# Functions where the sum of its partial derivatives is zero

I am currently studying Calculus of Variations and have come up with this problem.

What functions $$f:\Bbb R^n\to\Bbb R$$ satisfy $$\sum\limits_i\frac{\partial f}{\partial x_i}=0\tag1$$ with $$f$$ of differentiability class $$C^\infty$$?

It can be shown that if the total derivative is zero; that is, if $$\frac{dF}{dt}=\sum_i\frac{\partial f}{\partial x_i}\cdot\frac{dx_i}{dt}=0$$ with $$F(t)=f(x_1(t),\cdots,x_n(t))$$, then $$f$$ is constant. However, I cannot see how the same approach can be used for $$(1)$$.

The trivial function $$f(x)=c$$ satisfies $$(1)$$. For even $$n>1$$, a non-trivial solution is the function $$f(x_1,\cdots,x_n)=\exp\left(\sum_i(-1)^{i+1}x_i\right)$$ since consecutive partial derivatives of $$f$$ cancel each other out. I suspect there are more solutions that invoke trigonometric expressions.

Is it possible to derive the entire family/families of functions $$f$$ that satisfy $$(1)$$?

Note that your equation is equivalent to $$(1,1,1,\dots,1)\cdot\nabla f=0$$ This means that $$f$$ is constant on lines parallel to $$(1,1,1,\dots,1)$$; these lines are the characteristics of the partial differential equation.
Thus, we can define $$f$$ freely on $$x_n=0$$ and then $$f(x_1,x_2,x_3,\dots,x_n)=f(x_1-x_n,x_2-x_n,x_3-x_n,\dots,0)$$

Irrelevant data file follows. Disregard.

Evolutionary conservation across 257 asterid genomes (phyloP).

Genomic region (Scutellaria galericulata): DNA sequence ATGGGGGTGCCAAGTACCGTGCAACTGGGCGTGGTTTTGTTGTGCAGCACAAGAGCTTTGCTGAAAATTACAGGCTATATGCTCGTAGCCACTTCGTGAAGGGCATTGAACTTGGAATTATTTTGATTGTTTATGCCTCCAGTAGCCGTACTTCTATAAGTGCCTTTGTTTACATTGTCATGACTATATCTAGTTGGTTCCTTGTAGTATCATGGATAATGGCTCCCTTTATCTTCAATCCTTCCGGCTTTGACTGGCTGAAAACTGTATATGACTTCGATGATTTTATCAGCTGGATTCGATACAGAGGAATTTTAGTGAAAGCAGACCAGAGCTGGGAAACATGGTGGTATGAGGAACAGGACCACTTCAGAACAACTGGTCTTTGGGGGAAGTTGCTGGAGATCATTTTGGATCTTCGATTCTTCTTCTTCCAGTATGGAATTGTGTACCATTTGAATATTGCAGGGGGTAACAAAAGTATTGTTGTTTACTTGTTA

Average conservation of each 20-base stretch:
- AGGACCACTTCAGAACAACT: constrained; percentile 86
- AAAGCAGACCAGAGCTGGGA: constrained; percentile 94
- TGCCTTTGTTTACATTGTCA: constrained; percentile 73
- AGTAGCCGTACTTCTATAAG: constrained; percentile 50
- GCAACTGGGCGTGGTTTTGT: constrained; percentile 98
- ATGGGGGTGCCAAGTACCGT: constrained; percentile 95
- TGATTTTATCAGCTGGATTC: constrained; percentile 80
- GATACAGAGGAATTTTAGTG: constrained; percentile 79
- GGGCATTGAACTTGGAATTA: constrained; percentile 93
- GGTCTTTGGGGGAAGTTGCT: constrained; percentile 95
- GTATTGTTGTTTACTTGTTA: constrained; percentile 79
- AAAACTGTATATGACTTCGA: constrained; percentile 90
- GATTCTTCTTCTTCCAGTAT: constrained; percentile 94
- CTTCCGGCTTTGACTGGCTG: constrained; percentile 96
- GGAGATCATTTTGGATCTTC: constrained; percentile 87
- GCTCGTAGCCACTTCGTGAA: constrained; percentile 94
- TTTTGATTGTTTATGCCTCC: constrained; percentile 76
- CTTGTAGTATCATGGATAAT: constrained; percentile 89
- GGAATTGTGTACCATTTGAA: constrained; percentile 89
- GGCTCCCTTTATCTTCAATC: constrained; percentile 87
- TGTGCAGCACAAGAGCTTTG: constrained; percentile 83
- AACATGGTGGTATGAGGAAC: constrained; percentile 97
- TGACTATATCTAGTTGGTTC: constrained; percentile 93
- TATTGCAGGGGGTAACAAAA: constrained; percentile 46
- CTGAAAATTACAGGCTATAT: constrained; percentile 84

Define $$y_i:=x_i-x_n$$ for every $$i=1,2,\ldots,n-1$$, and $$y_n:=x_n\,.$$ Then, we have $$x_i=y_{i}+y_n$$ for each $$i=1,2,\ldots,n-1$$, and $$x_n=y_n\,.$$ Observe that $$\frac{\partial}{\partial y_n}=\sum_{k=1}^n\,\left(\frac{\partial x_k}{\partial y_n}\right)\,\frac{\partial}{\partial x_k}=\sum_{k=1}^n\,\frac{\partial}{\partial x_k}\,.$$ Hence, the given partial differential equation is equivalent to $$\frac{\partial \phi}{\partial y_n}(y_1,y_2,\ldots,y_{n-1},y_n)=0\,,$$ where $$\phi(y_1,y_2,\ldots,y_{n-1},y_n):=f\left(y_1+y_n,y_2+y_n,\ldots,y_{n-1}+y_n,y_n\right)\,.$$ Consequently, $$\phi(y_1,y_2,\ldots,y_{n-1},y_n)$$ is a function of $$y_1,y_2,\ldots,y_{n-1}$$. In other words, there exists a smooth function $$\Phi:\mathbb{R}^{n-1}\to \mathbb{R}$$ such that $$f\left(x_1,x_2,\ldots,x_{n-1},x_n\right)=\Phi\left(x_1-x_n,x_2-x_n,\ldots,x_{n-1}-x_n\right)\,.$$ We can check that such $$f$$ satisfies the condition. Your nontrivial example for even $$n$$ arises from taking $$\Phi(t_1,t_2,\ldots,t_{n-1}):=\exp\left(\sum_{i=1}^{n-1}\,(-1)^{i+1}\,t_i\right)\,.$$
In general, let $$\alpha_1,\alpha_2,\ldots,\alpha_n\in\mathbb{R}$$ be arbitrary with $$\alpha_n\neq 0$$. Then, all differentiable functions $$f:\mathbb{R}^n\to\mathbb{R}$$ that satisfy the partial differential equation $$\sum_{i=1}^n\,\alpha_i\,\frac{\partial f}{\partial x_i}(x_1,x_2,\ldots,x_n)=0$$ for every $$x_1,x_2,\ldots,x_n\in\mathbb{R}$$ take the form $$f(x_1,x_2,\ldots,x_n)=\Phi\left(\alpha_n\,x_1-\alpha_1\,x_n,\alpha_n\,x_2-\alpha_2\,x_n,\ldots,\alpha_n\,x_{n-1}-\alpha_{n-1}\,x_n\right)\,,$$ where $$\Phi:\mathbb{R}^{n-1}\to\mathbb{R}$$ is a differentiable function.